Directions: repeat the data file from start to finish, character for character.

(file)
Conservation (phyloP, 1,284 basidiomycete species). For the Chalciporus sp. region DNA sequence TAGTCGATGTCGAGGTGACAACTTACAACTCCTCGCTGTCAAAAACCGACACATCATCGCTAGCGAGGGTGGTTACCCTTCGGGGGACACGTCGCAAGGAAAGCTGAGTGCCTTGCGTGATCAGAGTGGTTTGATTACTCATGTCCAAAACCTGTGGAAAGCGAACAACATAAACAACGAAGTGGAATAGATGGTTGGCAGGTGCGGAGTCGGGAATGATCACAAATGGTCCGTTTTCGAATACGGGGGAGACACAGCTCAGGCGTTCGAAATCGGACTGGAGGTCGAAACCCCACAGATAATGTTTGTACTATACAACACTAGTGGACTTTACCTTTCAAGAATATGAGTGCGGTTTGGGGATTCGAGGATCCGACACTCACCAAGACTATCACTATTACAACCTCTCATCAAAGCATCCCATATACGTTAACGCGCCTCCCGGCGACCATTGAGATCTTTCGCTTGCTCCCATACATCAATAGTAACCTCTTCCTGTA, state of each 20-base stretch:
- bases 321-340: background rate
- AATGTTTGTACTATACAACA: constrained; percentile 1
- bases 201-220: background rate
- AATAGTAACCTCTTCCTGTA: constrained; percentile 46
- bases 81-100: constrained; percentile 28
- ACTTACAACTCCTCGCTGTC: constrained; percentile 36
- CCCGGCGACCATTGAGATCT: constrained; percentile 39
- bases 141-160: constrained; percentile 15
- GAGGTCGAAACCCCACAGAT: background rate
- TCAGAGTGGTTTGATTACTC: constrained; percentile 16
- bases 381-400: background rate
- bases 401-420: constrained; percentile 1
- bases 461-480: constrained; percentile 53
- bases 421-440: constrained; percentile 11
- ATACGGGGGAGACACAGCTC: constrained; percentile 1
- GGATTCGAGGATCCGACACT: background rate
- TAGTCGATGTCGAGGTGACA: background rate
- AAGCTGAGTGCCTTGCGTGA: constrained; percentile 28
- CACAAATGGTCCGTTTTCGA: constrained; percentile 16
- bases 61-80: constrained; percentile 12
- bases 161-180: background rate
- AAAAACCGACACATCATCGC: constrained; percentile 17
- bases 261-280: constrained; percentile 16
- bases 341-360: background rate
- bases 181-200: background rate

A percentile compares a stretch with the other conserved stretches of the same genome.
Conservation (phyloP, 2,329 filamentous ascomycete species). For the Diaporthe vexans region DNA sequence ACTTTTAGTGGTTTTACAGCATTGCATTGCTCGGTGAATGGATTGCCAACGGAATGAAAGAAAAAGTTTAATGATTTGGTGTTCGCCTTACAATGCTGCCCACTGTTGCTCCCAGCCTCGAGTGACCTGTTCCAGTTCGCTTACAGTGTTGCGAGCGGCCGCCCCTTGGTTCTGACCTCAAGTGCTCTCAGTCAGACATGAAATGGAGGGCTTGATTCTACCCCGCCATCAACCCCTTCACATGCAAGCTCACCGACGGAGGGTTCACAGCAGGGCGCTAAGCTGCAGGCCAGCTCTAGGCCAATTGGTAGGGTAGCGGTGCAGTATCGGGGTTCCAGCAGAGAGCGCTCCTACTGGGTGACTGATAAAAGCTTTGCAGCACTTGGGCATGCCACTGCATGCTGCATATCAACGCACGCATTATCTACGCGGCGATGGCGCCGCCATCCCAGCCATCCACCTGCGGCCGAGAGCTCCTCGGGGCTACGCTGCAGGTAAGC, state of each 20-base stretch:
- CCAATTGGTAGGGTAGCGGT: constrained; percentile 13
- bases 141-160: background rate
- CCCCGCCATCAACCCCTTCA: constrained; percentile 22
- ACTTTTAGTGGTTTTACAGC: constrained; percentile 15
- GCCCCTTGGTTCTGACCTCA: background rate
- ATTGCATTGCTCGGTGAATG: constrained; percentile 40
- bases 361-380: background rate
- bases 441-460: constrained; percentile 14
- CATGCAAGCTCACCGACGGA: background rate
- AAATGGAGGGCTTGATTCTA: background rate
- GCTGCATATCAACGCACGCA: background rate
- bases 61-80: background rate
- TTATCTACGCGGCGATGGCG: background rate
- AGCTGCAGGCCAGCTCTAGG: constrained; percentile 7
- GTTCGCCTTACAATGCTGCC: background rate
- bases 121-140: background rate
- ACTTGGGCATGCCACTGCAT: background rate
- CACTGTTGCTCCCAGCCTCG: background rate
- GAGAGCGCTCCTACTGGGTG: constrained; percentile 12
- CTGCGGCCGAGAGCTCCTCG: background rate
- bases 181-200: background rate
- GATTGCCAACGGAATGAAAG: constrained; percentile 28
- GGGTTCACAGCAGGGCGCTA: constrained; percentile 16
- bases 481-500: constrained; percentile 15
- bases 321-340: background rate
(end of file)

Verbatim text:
Conservation (phyloP, 1,284 basidiomycete species). For the Chalciporus sp. region DNA sequence TAGTCGATGTCGAGGTGACAACTTACAACTCCTCGCTGTCAAAAACCGACACATCATCGCTAGCGAGGGTGGTTACCCTTCGGGGGACACGTCGCAAGGAAAGCTGAGTGCCTTGCGTGATCAGAGTGGTTTGATTACTCATGTCCAAAACCTGTGGAAAGCGAACAACATAAACAACGAAGTGGAATAGATGGTTGGCAGGTGCGGAGTCGGGAATGATCACAAATGGTCCGTTTTCGAATACGGGGGAGACACAGCTCAGGCGTTCGAAATCGGACTGGAGGTCGAAACCCCACAGATAATGTTTGTACTATACAACACTAGTGGACTTTACCTTTCAAGAATATGAGTGCGGTTTGGGGATTCGAGGATCCGACACTCACCAAGACTATCACTATTACAACCTCTCATCAAAGCATCCCATATACGTTAACGCGCCTCCCGGCGACCATTGAGATCTTTCGCTTGCTCCCATACATCAATAGTAACCTCTTCCTGTA, state of each 20-base stretch:
- bases 321-340: background rate
- AATGTTTGTACTATACAACA: constrained; percentile 1
- bases 201-220: background rate
- AATAGTAACCTCTTCCTGTA: constrained; percentile 46
- bases 81-100: constrained; percentile 28
- ACTTACAACTCCTCGCTGTC: constrained; percentile 36
- CCCGGCGACCATTGAGATCT: constrained; percentile 39
- bases 141-160: constrained; percentile 15
- GAGGTCGAAACCCCACAGAT: background rate
- TCAGAGTGGTTTGATTACTC: constrained; percentile 16
- bases 381-400: background rate
- bases 401-420: constrained; percentile 1
- bases 461-480: constrained; percentile 53
- bases 421-440: constrained; percentile 11
- ATACGGGGGAGACACAGCTC: constrained; percentile 1
- GGATTCGAGGATCCGACACT: background rate
- TAGTCGATGTCGAGGTGACA: background rate
- AAGCTGAGTGCCTTGCGTGA: constrained; percentile 28
- CACAAATGGTCCGTTTTCGA: constrained; percentile 16
- bases 61-80: constrained; percentile 12
- bases 161-180: background rate
- AAAAACCGACACATCATCGC: constrained; percentile 17
- bases 261-280: constrained; percentile 16
- bases 341-360: background rate
- bases 181-200: background rate

A percentile compares a stretch with the other conserved stretches of the same genome.
Conservation (phyloP, 2,329 filamentous ascomycete species). For the Diaporthe vexans region DNA sequence ACTTTTAGTGGTTTTACAGCATTGCATTGCTCGGTGAATGGATTGCCAACGGAATGAAAGAAAAAGTTTAATGATTTGGTGTTCGCCTTACAATGCTGCCCACTGTTGCTCCCAGCCTCGAGTGACCTGTTCCAGTTCGCTTACAGTGTTGCGAGCGGCCGCCCCTTGGTTCTGACCTCAAGTGCTCTCAGTCAGACATGAAATGGAGGGCTTGATTCTACCCCGCCATCAACCCCTTCACATGCAAGCTCACCGACGGAGGGTTCACAGCAGGGCGCTAAGCTGCAGGCCAGCTCTAGGCCAATTGGTAGGGTAGCGGTGCAGTATCGGGGTTCCAGCAGAGAGCGCTCCTACTGGGTGACTGATAAAAGCTTTGCAGCACTTGGGCATGCCACTGCATGCTGCATATCAACGCACGCATTATCTACGCGGCGATGGCGCCGCCATCCCAGCCATCCACCTGCGGCCGAGAGCTCCTCGGGGCTACGCTGCAGGTAAGC, state of each 20-base stretch:
- CCAATTGGTAGGGTAGCGGT: constrained; percentile 13
- bases 141-160: background rate
- CCCCGCCATCAACCCCTTCA: constrained; percentile 22
- ACTTTTAGTGGTTTTACAGC: constrained; percentile 15
- GCCCCTTGGTTCTGACCTCA: background rate
- ATTGCATTGCTCGGTGAATG: constrained; percentile 40
- bases 361-380: background rate
- bases 441-460: constrained; percentile 14
- CATGCAAGCTCACCGACGGA: background rate
- AAATGGAGGGCTTGATTCTA: background rate
- GCTGCATATCAACGCACGCA: background rate
- bases 61-80: background rate
- TTATCTACGCGGCGATGGCG: background rate
- AGCTGCAGGCCAGCTCTAGG: constrained; percentile 7
- GTTCGCCTTACAATGCTGCC: background rate
- bases 121-140: background rate
- ACTTGGGCATGCCACTGCAT: background rate
- CACTGTTGCTCCCAGCCTCG: background rate
- GAGAGCGCTCCTACTGGGTG: constrained; percentile 12
- CTGCGGCCGAGAGCTCCTCG: background rate
- bases 181-200: background rate
- GATTGCCAACGGAATGAAAG: constrained; percentile 28
- GGGTTCACAGCAGGGCGCTA: constrained; percentile 16
- bases 481-500: constrained; percentile 15
- bases 321-340: background rate